Self Bloomed Rainbows

This holiday season, I am hosting flesh and bones bursting with unwanted guests. Mistress Nausea brought Sir Hurl. They arrived almost two weeks ago, accompanied by Lady Fever—an insufferable harlot who refuses to take three steps without her good-for-nothing boy toys, Dizziness and Fatigue.

And I can’t even think of throwing them out, since they are best friends with Mr. Pill, and he is the only one keeping Lord Crohn’s from puncturing my pipes and letting all sorts of crap leak who knows where. I haven’t been able to pretend that the undesirable horde is not constantly around. But most days, sipping tea and nibbling on pomegranate seeds dulls the effects of their visit a considerable bit.

When their presence gets so loud that it threatens to crack my skull, I sip on words and tell myself stories to quiet them out. Some days (nights?), I share the stories with you. And you add your bits to my bits… Our united bits say, “We aren’t alone in this. We are awesomely strong. And goodness, we are so freaking modest! In fact, our modesty can only be surpassed by our extreme hotness.”

So, there you have it, my Wicked Luvs: when my bones and gut hurt so much that I must squint to see my screen properly, I write things that make me grin. And I turn to friends who morph said grins into laughter. Then I wait for magic to happen… in the company of self bloomed rainbows.

“Bloom a Rainbow”

If winter blues
ever fray my edges,
I shall bloom
a rainbow…
and fill my-Self
with spring.
self-bloomed-rainbows

My Dominican Breakfast

Kim, over at the Imaginary Garden with Real Toads, asked for a poem about cooking that “appeals to the senses and is related to [our] life or culture in some way.” I woke up with the Dominican Republic singing memories into my mind—a poem about the kind of breakfast I used to eat when I was a child tasted just right. The side order of nostalgia that came with the writing of the piece was not part of the original recipe… neither was the craving for breakfast in the middle of the afternoon *sigh*.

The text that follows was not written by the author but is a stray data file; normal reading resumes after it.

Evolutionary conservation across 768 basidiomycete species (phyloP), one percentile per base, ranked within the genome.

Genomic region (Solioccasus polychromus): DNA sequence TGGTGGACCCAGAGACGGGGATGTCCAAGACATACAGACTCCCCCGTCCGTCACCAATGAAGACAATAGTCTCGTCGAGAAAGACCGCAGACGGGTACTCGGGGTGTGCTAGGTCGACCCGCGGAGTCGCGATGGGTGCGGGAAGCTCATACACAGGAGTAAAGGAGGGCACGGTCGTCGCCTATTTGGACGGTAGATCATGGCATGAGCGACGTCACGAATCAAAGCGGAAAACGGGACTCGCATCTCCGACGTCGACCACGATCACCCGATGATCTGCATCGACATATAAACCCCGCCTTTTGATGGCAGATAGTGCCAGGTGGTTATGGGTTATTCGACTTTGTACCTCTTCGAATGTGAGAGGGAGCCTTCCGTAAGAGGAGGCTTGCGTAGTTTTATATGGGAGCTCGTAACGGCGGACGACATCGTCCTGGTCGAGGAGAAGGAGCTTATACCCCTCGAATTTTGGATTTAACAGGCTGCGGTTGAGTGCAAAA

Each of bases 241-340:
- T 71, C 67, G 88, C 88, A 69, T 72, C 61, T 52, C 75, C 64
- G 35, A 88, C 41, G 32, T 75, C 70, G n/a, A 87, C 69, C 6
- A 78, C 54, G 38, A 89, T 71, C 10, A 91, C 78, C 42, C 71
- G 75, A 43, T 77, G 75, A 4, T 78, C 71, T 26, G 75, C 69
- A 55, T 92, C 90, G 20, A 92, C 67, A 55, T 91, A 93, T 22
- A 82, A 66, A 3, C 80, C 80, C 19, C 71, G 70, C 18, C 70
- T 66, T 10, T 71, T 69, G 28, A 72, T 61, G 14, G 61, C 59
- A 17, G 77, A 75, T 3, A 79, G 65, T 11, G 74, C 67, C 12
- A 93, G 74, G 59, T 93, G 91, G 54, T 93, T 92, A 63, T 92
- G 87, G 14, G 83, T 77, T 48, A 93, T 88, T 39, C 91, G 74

“My Dominican Breakfast”

Morning food was green bananas,
doing a tenderizing water dance
in a cauldron kissed by firewood.

Next to the cauldron bubbled a tiny pot
that had never been called a kettle; yet,
its belly brewed nothing but ginger tea.

My belly sang its rumbles to the brew,
waiting for the spicy warmth to simmer
true, readying its self for morning food.

True morning food is green bananas
and ginger tea, over firewood and smoke,
conjuring memories… to sting my eyes.

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Linked to Poets United (Poetry Pantry 330)

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caldero-fogon-cauldron
“Fogón… What’s Cooking?” by Mercedes Dayanara
via

Diversity Reading List for 2017

“Beware! Reading can seriously damage your ignorance.” I’ve no idea who said those words. But I agree. So, I read as much as I can. If I can’t completely kill ignorance, I plan to keep it maimed and twitching and screaming for mercy.

I just finished my self-imposed Goodreads reading challenge for 2016. I didn’t add specific titles to that list… I just danced through my to-be-read mountain. This year, I have added 9 books—fiction and nonfiction. And, as usual, I’m reading/rereading a handful of books written in Spanish.

At the end of this post, there is an empty list. I would like to fill it with the title of a book read by you. Not just any book, I want to read one of your favorites. Would you please leave the title of one of your favorite books in the comments? I will throw all the titles in Random.org and read the winner.

One more thing, I’ll write a poem review for each of the books on the diversity list.

Diversity Reading List:
Borderline, by Mishell Baker
* Shadowshaper, by Daniel José Older
– The Golem and the Jinni, by Helene Wecker
– The Silver Linings Playbook, by Matthew Quick
White Trash: The 400-Year Untold History of Class in America, by Nancy Isenberg
– The Argonauts, by Maggie Nelson
Reading Lolita in Tehran: A Memoir in Books, by Azar Nafisi
– Size 12 Is Not Fat, by Meg Cabot
– Dhalgren, by Samuel R. Delany

Books in Spanish (some of these are rereads):
– Cien años de soledad (One Hundred Years of Solitude), by Gabriel García Márquez
– La casa de los espíritus (The House of the Spirits), by Isabel Allende
– Antes de ser libres (Before We Were Free), by Julia Alvarez
– La bruja de Portobello (The Witch of Portobello), by Paulo Coelho
– Caramelo, by Sandra Cisneros

The Favorite Book of One of My Wicked Darlings:
Small Great Things, by Jodi Picoult

* Read, but not reviewed.

reading-can-seriously-damage-your-ignorance